Separatist party wins big in Belgian election

BRUSSELS — Voters gave a stunning win in general elections to a Flemish separatist party that wants Dutch and French-speakers to end years of acrimonious linguistic disputes — or go their own way and break up Belgium.

The New Flemish Alliance on Sunday shook up Belgium's hidebound political scene, winning 27 seats, up 19 from the 2007 elections, to become Belgium's biggest party.

Its win was a withering report card on Premier Yves Leterme's outgoing coalition of Christian Democrats, Liberals and Socialists — split into Dutch- and French-speaking factions — whose three years in office were marked by enduring linguistic spats that remained unresolved.

The election outcome was seen as a warning to Francophone politicians to negotiate seriously about granting Dutch- and French-speakers more self-rule, or Dutch-speaking Flanders will bolt.

The reaction in Wallonia was one of shock.


The daily Le Soir said "Flanders has chosen a new king," referring to Bart De Wever, 39, leader of the New Flemish Alliance who urged "Francophones to make (a country) that works."

Belgium's 6.5 million Dutch-speakers and 4 million Francophones live very side by side lives.

Just about everything here — from political parties to broadcasters to boy scouts and voting ballots — already comes in Dutch- and French-speaking versions. Even charities such as the Red Cross and Amnesty International have separate chapters.

De Wever seeks an orderly breakup of Belgium. His party accuses Wallonia, Belgium's poorer Southern half, of bad governance that has raised the jobless rate to double that of Flanders, the Dutch-speaking north.

On Monday, King Albert is expected to start one-on-one meetings with political leaders to see who should form a new government. In 2007, those talks lasted more than six months.

If he becomes premier of Belgium, De Wever will head a coalition government which will force him to tone down his independence talk and negotiate for more regional self rule within Belgium.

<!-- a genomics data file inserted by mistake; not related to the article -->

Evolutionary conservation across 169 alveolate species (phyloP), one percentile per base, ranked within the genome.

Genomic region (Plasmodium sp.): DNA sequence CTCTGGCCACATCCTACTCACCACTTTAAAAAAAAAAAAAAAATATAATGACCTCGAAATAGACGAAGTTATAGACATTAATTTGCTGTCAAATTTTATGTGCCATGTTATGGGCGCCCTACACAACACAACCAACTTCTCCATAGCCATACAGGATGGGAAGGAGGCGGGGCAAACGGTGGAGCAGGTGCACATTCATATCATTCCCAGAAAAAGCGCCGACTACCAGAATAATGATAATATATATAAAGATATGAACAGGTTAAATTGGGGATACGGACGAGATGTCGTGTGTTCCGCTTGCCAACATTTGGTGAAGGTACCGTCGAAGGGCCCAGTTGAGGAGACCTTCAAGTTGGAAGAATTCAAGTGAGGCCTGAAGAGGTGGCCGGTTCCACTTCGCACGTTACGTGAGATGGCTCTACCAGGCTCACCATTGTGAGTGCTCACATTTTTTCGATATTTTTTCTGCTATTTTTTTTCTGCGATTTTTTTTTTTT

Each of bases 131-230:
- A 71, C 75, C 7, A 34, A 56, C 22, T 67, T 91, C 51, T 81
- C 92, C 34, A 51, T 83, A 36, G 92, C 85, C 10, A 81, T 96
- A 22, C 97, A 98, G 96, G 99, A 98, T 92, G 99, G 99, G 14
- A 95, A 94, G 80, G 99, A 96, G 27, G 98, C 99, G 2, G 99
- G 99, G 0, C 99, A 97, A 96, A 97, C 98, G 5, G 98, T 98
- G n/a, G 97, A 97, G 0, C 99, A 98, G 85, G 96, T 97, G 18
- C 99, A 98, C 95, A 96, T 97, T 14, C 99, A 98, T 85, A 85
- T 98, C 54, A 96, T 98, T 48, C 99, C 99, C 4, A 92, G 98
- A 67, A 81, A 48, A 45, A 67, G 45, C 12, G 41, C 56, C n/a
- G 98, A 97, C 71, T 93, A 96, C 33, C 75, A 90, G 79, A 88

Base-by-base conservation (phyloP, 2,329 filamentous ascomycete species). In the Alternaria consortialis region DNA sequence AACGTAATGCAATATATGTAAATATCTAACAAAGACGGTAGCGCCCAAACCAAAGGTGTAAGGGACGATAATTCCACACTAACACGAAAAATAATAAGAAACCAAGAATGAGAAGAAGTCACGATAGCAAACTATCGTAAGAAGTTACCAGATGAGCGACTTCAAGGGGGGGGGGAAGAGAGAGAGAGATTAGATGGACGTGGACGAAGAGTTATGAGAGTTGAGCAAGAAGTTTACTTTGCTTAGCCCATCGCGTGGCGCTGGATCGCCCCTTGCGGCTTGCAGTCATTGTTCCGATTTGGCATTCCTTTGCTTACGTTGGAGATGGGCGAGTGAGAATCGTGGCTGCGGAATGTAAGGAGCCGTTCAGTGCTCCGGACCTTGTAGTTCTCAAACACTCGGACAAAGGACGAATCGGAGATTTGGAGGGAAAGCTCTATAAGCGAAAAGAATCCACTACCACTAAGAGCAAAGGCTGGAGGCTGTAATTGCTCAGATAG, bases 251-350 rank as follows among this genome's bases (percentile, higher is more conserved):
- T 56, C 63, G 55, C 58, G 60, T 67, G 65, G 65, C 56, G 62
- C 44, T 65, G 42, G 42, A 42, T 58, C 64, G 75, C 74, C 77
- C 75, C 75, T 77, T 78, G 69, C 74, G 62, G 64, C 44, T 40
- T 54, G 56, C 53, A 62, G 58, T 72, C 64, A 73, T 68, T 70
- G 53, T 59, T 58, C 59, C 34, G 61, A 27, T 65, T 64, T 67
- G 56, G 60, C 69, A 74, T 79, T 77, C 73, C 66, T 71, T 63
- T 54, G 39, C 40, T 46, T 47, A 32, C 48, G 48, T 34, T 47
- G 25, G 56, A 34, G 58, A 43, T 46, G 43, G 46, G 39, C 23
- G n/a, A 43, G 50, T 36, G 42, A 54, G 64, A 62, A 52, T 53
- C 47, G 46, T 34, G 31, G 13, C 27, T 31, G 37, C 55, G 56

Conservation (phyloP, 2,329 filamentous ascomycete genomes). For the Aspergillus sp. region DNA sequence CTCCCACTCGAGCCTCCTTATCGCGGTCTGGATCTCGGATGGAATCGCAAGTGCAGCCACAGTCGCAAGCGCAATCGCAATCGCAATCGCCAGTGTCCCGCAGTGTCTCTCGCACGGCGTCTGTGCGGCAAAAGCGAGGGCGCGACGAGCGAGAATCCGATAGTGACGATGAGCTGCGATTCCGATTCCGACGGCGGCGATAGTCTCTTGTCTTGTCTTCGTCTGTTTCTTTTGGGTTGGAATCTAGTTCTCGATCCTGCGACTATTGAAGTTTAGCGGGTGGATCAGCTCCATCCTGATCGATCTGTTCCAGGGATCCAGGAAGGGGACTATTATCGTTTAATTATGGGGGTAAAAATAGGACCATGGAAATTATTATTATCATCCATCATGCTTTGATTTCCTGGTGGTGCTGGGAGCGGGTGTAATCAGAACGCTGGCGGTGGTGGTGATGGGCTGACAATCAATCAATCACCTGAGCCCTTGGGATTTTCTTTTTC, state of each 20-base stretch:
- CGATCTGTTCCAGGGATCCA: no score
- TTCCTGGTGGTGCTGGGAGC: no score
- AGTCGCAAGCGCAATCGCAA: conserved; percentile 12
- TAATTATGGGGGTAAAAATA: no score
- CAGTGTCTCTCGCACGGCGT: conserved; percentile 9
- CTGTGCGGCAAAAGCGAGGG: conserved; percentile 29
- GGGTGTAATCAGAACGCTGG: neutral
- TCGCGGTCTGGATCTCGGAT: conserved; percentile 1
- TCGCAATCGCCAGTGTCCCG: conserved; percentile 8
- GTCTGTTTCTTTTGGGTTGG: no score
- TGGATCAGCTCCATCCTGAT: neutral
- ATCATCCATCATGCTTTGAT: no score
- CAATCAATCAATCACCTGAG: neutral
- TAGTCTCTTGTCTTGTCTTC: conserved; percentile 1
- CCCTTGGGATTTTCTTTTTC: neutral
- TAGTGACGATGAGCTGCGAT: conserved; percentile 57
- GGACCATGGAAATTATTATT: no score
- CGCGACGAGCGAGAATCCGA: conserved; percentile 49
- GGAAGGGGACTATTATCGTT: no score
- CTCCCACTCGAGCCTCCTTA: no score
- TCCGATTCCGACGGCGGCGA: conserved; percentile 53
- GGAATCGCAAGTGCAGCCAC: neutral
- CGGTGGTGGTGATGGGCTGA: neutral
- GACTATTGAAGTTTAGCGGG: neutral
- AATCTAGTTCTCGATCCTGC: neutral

These talks have been stalemated for years.

True to tradition, the big winners in Wallonia were the Socialists who won 26 seats, up six. Their leader, Elio di Rupo, also a would-be premier, said, "Many Flemish people want the country's institutions reformed. We need to listen to that."


Flanders and Wallonia already have autonomy in urban development, environment, agriculture, employment, energy, culture, sports and other areas.

Flemish parties demand that justice, health and social security are added to that, but Walloon politicians fear ending social security as a federal responsibility will mark the end of Belgium.

The divide goes beyond language. Flanders is conservative and free-trade minded. Wallonia's long-dominant Socialists have a record of corruption and poor governance.

Flanders has half the unemployment of Wallonia and a 25 percent higher per-capita income, and its politicians are tired of subsidizing their Francophone neighbors.

As governments worldwide tried to tame a financial crisis and recession, the four parties that led Belgium since 2007 struggled with linguistic spats, most notably over a bilingual voting district comprising the capital, Brussels, and 35 Flemish towns bordering it.

The high court ruled it illegal in 2003 because Dutch is the only official language in Flanders. Over the years, Francophones from Brussels have moved in large numbers to Brussels' leafy Flemish suburbs, where they are accused of refusing to learn Dutch and integrate.

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